NSF 2016

Twelve students from the University of Georgia have received the National Science Foundation’s Graduate Research Fellowship Program Awards (GRFP), which recognizes and supports outstanding early career graduate students in NSF-supported science, technology, engineering, and mathematics disciplines who are pursuing research-based master’s and doctoral degrees.


As the oldest fellowship of its kind, the GRFP has a long history of selecting recipients who achieve high levels of success in their future academic and professional careers. NSF Fellows are anticipated to become knowledge experts who can contribute significantly to research, teaching, and innovations in science and engineering.

The 2016 National Science Foundation’s Graduate Research Fellowship Program Awards winners are the following graduate students:

Jennifer Cyr, a Ph.D. student in the College of Veterinary Medicine’s Department of Infectious Diseases, researches African spiny mice, mammals that are capable of healing wounds without forming scars. She is studying the cellular, immunological, and ecological mechanisms behind this unique wound healing process in order to see how these mechanisms affect the responses of spiny mice to different infections.

Michelle Evans, a Ph.D. student in the integrative conservation and ecology, is interested in the effects of land-use change on disease dynamics and ecology. She specifically investigates the mechanisms driving diversity-disease relationships and how anthropogenic activities alter this relationship.

Aileen Ferraro, a Ph.D. student in the Department of Microbiology, studies gene regulation in eukaryotic cells using the model filamentous fungus Neurospora crassa. She is interested in how different modifications to chromosomes can either silence or activate different sets of genes, which can greatly impact the health and biology of the organism.

Maite Ghazaleh, a Ph.D. student studying environmental health science in the College of Public Health, aims to understand the mechanisms driving coral disease. Corals are hosts to several species of microbial organisms that interact closely with the coral and collectively form the coral microbiome. To describe disease development, she studies how environmental stress can cause the coral microbiome to shift from a healthy to a diseased state.

Sarah Harrison, a Ph.D. student in the Department of Marine Sciences, studies the fate of oil in the marine environment. She works in the Gulf of Mexico, a dynamic environment home to hundreds of natural oil seeps and active oil and gas industries, to study how the smallest forms of life respond to oil in surface waters. She also researches how the oil itself changes as a result of this biodegradation at the surface.

Travis Jones, a Ph.D. student in the Department of Anthropology, focuses on interactions between nomadic hunter-gatherers and sedentary farmers on the North American Great Plains during much of the last millennium. By incorporating chemistry and physics-based techniques to statistical models and social-ecological theory, he hopes to contribute to our understanding of the many ways in which past societies coped and interacted during climatic and ecological episodes.

Kerri Miazgowicz, a Ph.D. student in the College of Veterinary Medicine’s Department of Infectious Disease, investigates how mosquitoes respond to environmental variation. These responses can affect basic traits such as how long a mosquito will live for, or more complex traits such as the immune response of the mosquito – all of which will dictate the susceptibility and thus the potential for these mosquitoes to transmit diseases.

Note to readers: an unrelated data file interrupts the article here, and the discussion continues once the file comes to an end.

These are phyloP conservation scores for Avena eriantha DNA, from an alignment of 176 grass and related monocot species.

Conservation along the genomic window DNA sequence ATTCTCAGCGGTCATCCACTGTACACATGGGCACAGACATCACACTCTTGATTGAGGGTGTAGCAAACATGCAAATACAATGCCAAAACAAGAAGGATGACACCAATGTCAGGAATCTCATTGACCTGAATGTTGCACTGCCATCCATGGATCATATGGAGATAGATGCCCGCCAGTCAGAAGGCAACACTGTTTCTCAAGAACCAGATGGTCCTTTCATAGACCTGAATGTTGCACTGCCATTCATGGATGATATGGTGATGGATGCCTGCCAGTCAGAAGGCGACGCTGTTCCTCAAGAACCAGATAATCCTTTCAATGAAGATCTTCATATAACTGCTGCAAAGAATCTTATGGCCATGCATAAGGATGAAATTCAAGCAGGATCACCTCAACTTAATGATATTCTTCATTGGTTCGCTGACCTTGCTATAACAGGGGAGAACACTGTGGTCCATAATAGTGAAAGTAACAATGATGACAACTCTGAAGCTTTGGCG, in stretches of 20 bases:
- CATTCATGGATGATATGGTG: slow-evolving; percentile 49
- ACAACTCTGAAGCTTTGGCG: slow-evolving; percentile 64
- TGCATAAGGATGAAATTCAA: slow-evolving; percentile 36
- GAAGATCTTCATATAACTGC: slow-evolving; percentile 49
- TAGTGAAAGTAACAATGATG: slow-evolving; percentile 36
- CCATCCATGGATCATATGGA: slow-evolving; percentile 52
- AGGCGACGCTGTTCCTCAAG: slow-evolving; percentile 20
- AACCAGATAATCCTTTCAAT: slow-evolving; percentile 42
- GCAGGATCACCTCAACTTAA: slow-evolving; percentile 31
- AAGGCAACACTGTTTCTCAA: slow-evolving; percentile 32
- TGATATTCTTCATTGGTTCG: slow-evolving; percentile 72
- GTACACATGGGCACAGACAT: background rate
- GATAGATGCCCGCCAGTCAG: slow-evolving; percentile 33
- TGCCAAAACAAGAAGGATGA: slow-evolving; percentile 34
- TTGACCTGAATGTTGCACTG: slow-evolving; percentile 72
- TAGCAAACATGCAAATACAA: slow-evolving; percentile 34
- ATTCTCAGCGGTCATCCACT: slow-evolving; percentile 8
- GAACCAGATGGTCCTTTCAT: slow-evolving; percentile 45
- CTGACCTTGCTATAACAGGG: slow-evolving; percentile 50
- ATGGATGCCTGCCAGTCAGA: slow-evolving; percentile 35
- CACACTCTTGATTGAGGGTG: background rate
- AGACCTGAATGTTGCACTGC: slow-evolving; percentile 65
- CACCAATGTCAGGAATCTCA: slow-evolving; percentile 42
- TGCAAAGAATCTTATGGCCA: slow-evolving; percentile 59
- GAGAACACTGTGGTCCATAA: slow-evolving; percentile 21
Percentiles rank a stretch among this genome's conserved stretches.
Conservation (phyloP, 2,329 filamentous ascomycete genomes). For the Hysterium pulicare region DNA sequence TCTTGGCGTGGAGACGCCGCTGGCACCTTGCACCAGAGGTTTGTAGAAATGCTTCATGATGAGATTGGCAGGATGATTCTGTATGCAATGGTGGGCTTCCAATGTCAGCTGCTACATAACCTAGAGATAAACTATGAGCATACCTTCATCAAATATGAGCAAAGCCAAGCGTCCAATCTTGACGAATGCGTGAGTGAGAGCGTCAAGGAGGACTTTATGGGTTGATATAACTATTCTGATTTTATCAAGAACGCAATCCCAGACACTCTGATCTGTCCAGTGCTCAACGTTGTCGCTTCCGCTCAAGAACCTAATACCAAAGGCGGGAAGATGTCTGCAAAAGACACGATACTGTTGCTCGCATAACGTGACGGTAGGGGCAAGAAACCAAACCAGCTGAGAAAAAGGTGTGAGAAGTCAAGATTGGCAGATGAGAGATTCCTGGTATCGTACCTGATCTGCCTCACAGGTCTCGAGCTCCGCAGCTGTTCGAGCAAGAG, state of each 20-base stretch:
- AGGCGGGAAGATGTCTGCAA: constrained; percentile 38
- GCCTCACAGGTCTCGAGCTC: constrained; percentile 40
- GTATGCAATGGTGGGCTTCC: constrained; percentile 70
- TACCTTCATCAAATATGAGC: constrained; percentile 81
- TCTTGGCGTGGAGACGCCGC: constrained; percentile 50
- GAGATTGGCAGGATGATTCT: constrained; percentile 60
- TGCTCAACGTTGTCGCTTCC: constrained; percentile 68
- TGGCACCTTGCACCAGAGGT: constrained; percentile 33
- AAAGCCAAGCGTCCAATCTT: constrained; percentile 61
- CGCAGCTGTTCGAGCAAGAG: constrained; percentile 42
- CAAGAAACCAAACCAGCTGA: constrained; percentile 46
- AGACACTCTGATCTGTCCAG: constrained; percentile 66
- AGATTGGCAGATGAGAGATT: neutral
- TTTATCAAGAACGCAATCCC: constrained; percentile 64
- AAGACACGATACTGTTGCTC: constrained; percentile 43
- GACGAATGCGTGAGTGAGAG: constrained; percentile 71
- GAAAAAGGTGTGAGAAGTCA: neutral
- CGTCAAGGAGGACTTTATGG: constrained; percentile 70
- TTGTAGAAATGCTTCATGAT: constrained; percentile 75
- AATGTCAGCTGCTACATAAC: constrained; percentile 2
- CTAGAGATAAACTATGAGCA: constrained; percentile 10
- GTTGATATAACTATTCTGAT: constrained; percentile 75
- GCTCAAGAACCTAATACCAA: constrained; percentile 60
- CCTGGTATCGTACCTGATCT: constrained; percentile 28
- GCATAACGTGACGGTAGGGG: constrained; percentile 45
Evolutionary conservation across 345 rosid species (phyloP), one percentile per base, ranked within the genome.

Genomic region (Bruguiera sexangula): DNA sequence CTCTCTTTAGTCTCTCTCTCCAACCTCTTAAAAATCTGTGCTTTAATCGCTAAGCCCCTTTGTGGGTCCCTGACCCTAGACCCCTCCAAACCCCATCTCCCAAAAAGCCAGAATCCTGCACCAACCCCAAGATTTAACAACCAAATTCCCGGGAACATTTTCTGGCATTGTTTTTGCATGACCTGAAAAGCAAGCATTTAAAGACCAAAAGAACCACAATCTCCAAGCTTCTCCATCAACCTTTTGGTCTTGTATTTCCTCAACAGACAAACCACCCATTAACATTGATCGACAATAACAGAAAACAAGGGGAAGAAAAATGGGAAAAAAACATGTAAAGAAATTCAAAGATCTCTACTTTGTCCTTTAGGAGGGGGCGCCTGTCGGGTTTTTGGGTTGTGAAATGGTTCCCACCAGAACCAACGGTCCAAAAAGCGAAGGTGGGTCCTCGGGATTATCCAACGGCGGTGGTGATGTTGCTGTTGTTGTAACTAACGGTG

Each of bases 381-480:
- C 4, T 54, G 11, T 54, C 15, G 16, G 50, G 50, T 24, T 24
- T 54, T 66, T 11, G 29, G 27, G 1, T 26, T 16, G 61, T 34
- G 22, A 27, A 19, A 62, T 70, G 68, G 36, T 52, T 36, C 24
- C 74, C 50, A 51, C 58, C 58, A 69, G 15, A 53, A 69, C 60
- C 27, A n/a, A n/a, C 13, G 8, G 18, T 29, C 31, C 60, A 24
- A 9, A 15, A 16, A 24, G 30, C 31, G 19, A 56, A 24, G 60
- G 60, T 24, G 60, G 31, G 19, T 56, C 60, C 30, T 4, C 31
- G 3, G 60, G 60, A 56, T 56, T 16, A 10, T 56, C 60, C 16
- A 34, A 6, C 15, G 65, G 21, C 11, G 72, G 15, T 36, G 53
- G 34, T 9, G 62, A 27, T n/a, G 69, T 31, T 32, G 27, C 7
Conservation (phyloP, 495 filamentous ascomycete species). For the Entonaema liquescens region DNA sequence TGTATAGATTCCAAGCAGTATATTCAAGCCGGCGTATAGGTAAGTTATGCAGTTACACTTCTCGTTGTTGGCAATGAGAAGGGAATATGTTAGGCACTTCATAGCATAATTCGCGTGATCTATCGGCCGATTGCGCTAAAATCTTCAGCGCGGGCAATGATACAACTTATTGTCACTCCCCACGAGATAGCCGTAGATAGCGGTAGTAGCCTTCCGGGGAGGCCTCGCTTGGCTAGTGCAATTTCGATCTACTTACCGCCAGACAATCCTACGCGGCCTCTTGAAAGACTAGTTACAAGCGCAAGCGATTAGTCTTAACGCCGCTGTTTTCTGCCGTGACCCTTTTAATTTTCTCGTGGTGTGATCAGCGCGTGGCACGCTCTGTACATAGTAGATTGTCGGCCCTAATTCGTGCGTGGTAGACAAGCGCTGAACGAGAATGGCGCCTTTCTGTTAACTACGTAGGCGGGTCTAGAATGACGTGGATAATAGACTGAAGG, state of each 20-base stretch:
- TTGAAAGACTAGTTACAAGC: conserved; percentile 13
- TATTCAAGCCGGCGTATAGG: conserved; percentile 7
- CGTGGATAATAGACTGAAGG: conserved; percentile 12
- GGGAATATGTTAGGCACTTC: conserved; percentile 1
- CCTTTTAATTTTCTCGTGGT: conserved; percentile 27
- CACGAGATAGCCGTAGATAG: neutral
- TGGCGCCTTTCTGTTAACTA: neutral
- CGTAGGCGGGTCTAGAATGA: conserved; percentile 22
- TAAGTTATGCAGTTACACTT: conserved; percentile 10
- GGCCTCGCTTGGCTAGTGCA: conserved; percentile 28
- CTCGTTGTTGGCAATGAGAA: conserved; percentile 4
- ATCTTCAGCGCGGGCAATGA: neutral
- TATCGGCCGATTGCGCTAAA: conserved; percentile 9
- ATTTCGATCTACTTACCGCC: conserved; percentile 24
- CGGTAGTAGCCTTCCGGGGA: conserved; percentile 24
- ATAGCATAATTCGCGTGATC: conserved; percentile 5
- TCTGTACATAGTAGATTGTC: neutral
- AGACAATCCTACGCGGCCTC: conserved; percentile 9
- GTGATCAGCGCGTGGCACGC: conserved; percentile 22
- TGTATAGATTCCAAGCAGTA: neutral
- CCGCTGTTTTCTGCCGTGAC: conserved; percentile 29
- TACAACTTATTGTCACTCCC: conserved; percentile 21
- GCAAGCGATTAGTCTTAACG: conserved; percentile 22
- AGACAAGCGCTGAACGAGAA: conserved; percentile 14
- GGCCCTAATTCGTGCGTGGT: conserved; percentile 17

Micah Miles, a master’s student in the Warnell School of Forestry and Natural Resources, studies the urban ecology of reptiles and amphibians in the Santa Monica Mountains National Recreation Area. He also works to further public awareness about urban wildlife and increase environmental literacy for all ages by collaborating with artists to create signs for urban parks and green spaces.

Paige Miller, a Ph.D. student in the Odum School of Ecology, integrates ecological, epidemiological, and dynamical systems theory to improve our ability to probe “tipping points” in ecological and epidemiological systems where a sudden and large change occurs. Examples include collapses of fish populations, abrupt changes in climate, and outbreaks of infectious diseases. Interestingly, these systems all exhibit similar signals prior to the tipping point that we may be able to detect.

Michael Paxhia, a Ph.D. student in the Department of Microbiology, investigates how cellular metabolism functions as an integrated network, and how cells adjust their network to incorporate new biosynthetic pathways. This research into the fundamental paradigms of metabolism may facilitate new applications in synthetic biology, making the production of biofuels, small molecules or pharmaceuticals with microbes more predictable.

Kelly Peterson, a Ph.D. student in the Odum School of Ecology, is interested in the restoration of degraded ecosystems, particularly tallgrass prairie. Her research focuses on the importance of genetic diversity in plant populations, and how that genetic diversity may help or harm plant species in small populations and in restored ecosystems.

Michelle Ziadie, a Ph.D. student in both the Office of STEM Education and the Department of Genetics, researches evolutionary genetics and undergraduate evolution education. In her genetics work, she studies the evolution of adaptive maternal effects using a species of beetle that displays elaborate parental care. Her STEM education investigates student thinking regarding concepts and processes in evolution.


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